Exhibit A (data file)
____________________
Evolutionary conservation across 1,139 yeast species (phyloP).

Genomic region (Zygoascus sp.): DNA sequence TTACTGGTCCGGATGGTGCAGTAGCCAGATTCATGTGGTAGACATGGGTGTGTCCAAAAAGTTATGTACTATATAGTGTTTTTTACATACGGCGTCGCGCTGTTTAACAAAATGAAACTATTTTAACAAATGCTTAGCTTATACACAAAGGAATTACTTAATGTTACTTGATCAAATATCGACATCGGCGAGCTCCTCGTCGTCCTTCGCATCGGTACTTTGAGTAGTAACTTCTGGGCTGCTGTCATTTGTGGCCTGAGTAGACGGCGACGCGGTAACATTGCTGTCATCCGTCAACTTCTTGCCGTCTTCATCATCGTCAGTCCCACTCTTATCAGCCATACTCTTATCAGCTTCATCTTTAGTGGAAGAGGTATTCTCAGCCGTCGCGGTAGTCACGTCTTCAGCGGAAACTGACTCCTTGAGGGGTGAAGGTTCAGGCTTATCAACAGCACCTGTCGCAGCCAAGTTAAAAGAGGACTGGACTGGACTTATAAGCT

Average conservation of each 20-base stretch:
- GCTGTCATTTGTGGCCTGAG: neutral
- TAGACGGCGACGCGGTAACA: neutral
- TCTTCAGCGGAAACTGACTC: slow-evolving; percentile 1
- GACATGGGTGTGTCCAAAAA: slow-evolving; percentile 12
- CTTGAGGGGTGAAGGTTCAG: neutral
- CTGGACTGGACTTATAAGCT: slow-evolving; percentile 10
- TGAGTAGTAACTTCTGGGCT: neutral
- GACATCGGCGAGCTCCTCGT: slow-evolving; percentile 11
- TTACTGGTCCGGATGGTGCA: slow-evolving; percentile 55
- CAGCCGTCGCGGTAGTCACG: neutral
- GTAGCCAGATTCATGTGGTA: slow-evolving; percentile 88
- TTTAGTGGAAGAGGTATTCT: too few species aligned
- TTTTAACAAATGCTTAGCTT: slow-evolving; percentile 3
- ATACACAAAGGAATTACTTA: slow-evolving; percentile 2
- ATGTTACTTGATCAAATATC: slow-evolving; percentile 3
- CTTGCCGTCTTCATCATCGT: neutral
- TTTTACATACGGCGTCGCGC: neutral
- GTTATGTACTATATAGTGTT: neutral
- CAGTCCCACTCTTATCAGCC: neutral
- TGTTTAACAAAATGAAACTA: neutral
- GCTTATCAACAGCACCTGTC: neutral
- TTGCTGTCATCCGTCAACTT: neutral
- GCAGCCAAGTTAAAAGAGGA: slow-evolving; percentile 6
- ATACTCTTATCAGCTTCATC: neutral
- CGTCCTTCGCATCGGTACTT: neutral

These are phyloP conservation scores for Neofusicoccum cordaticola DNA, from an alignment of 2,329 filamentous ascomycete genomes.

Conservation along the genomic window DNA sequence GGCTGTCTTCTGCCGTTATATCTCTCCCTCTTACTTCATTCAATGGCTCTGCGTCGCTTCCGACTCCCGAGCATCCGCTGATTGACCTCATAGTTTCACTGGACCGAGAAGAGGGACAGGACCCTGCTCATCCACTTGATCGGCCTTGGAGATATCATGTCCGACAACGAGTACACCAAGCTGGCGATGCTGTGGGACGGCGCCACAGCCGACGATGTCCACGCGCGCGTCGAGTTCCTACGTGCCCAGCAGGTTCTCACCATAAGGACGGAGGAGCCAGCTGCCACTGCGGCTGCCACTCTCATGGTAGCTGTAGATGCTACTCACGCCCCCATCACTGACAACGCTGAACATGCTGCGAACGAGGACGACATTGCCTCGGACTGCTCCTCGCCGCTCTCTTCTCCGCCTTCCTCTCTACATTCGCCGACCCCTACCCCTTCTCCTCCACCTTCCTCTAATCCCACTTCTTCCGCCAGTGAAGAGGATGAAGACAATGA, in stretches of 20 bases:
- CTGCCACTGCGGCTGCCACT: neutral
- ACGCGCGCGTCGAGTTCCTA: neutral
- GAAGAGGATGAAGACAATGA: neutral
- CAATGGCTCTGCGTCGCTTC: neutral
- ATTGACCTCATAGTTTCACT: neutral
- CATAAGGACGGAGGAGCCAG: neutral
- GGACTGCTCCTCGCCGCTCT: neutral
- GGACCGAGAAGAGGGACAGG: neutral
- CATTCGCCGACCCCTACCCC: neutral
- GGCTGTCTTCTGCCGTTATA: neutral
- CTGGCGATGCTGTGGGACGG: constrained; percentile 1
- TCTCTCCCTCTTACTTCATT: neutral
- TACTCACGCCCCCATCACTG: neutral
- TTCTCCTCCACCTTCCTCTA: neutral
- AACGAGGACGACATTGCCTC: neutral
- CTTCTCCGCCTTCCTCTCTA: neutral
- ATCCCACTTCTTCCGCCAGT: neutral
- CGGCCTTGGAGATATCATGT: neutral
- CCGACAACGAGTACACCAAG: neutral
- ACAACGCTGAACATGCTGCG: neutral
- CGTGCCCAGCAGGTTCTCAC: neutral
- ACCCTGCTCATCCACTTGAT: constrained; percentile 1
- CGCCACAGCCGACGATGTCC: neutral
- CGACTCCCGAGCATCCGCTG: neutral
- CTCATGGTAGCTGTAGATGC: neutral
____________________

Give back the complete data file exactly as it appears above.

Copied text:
Evolutionary conservation across 1,139 yeast species (phyloP).

Genomic region (Zygoascus sp.): DNA sequence TTACTGGTCCGGATGGTGCAGTAGCCAGATTCATGTGGTAGACATGGGTGTGTCCAAAAAGTTATGTACTATATAGTGTTTTTTACATACGGCGTCGCGCTGTTTAACAAAATGAAACTATTTTAACAAATGCTTAGCTTATACACAAAGGAATTACTTAATGTTACTTGATCAAATATCGACATCGGCGAGCTCCTCGTCGTCCTTCGCATCGGTACTTTGAGTAGTAACTTCTGGGCTGCTGTCATTTGTGGCCTGAGTAGACGGCGACGCGGTAACATTGCTGTCATCCGTCAACTTCTTGCCGTCTTCATCATCGTCAGTCCCACTCTTATCAGCCATACTCTTATCAGCTTCATCTTTAGTGGAAGAGGTATTCTCAGCCGTCGCGGTAGTCACGTCTTCAGCGGAAACTGACTCCTTGAGGGGTGAAGGTTCAGGCTTATCAACAGCACCTGTCGCAGCCAAGTTAAAAGAGGACTGGACTGGACTTATAAGCT

Average conservation of each 20-base stretch:
- GCTGTCATTTGTGGCCTGAG: neutral
- TAGACGGCGACGCGGTAACA: neutral
- TCTTCAGCGGAAACTGACTC: slow-evolving; percentile 1
- GACATGGGTGTGTCCAAAAA: slow-evolving; percentile 12
- CTTGAGGGGTGAAGGTTCAG: neutral
- CTGGACTGGACTTATAAGCT: slow-evolving; percentile 10
- TGAGTAGTAACTTCTGGGCT: neutral
- GACATCGGCGAGCTCCTCGT: slow-evolving; percentile 11
- TTACTGGTCCGGATGGTGCA: slow-evolving; percentile 55
- CAGCCGTCGCGGTAGTCACG: neutral
- GTAGCCAGATTCATGTGGTA: slow-evolving; percentile 88
- TTTAGTGGAAGAGGTATTCT: too few species aligned
- TTTTAACAAATGCTTAGCTT: slow-evolving; percentile 3
- ATACACAAAGGAATTACTTA: slow-evolving; percentile 2
- ATGTTACTTGATCAAATATC: slow-evolving; percentile 3
- CTTGCCGTCTTCATCATCGT: neutral
- TTTTACATACGGCGTCGCGC: neutral
- GTTATGTACTATATAGTGTT: neutral
- CAGTCCCACTCTTATCAGCC: neutral
- TGTTTAACAAAATGAAACTA: neutral
- GCTTATCAACAGCACCTGTC: neutral
- TTGCTGTCATCCGTCAACTT: neutral
- GCAGCCAAGTTAAAAGAGGA: slow-evolving; percentile 6
- ATACTCTTATCAGCTTCATC: neutral
- CGTCCTTCGCATCGGTACTT: neutral

These are phyloP conservation scores for Neofusicoccum cordaticola DNA, from an alignment of 2,329 filamentous ascomycete genomes.

Conservation along the genomic window DNA sequence GGCTGTCTTCTGCCGTTATATCTCTCCCTCTTACTTCATTCAATGGCTCTGCGTCGCTTCCGACTCCCGAGCATCCGCTGATTGACCTCATAGTTTCACTGGACCGAGAAGAGGGACAGGACCCTGCTCATCCACTTGATCGGCCTTGGAGATATCATGTCCGACAACGAGTACACCAAGCTGGCGATGCTGTGGGACGGCGCCACAGCCGACGATGTCCACGCGCGCGTCGAGTTCCTACGTGCCCAGCAGGTTCTCACCATAAGGACGGAGGAGCCAGCTGCCACTGCGGCTGCCACTCTCATGGTAGCTGTAGATGCTACTCACGCCCCCATCACTGACAACGCTGAACATGCTGCGAACGAGGACGACATTGCCTCGGACTGCTCCTCGCCGCTCTCTTCTCCGCCTTCCTCTCTACATTCGCCGACCCCTACCCCTTCTCCTCCACCTTCCTCTAATCCCACTTCTTCCGCCAGTGAAGAGGATGAAGACAATGA, in stretches of 20 bases:
- CTGCCACTGCGGCTGCCACT: neutral
- ACGCGCGCGTCGAGTTCCTA: neutral
- GAAGAGGATGAAGACAATGA: neutral
- CAATGGCTCTGCGTCGCTTC: neutral
- ATTGACCTCATAGTTTCACT: neutral
- CATAAGGACGGAGGAGCCAG: neutral
- GGACTGCTCCTCGCCGCTCT: neutral
- GGACCGAGAAGAGGGACAGG: neutral
- CATTCGCCGACCCCTACCCC: neutral
- GGCTGTCTTCTGCCGTTATA: neutral
- CTGGCGATGCTGTGGGACGG: constrained; percentile 1
- TCTCTCCCTCTTACTTCATT: neutral
- TACTCACGCCCCCATCACTG: neutral
- TTCTCCTCCACCTTCCTCTA: neutral
- AACGAGGACGACATTGCCTC: neutral
- CTTCTCCGCCTTCCTCTCTA: neutral
- ATCCCACTTCTTCCGCCAGT: neutral
- CGGCCTTGGAGATATCATGT: neutral
- CCGACAACGAGTACACCAAG: neutral
- ACAACGCTGAACATGCTGCG: neutral
- CGTGCCCAGCAGGTTCTCAC: neutral
- ACCCTGCTCATCCACTTGAT: constrained; percentile 1
- CGCCACAGCCGACGATGTCC: neutral
- CGACTCCCGAGCATCCGCTG: neutral
- CTCATGGTAGCTGTAGATGC: neutral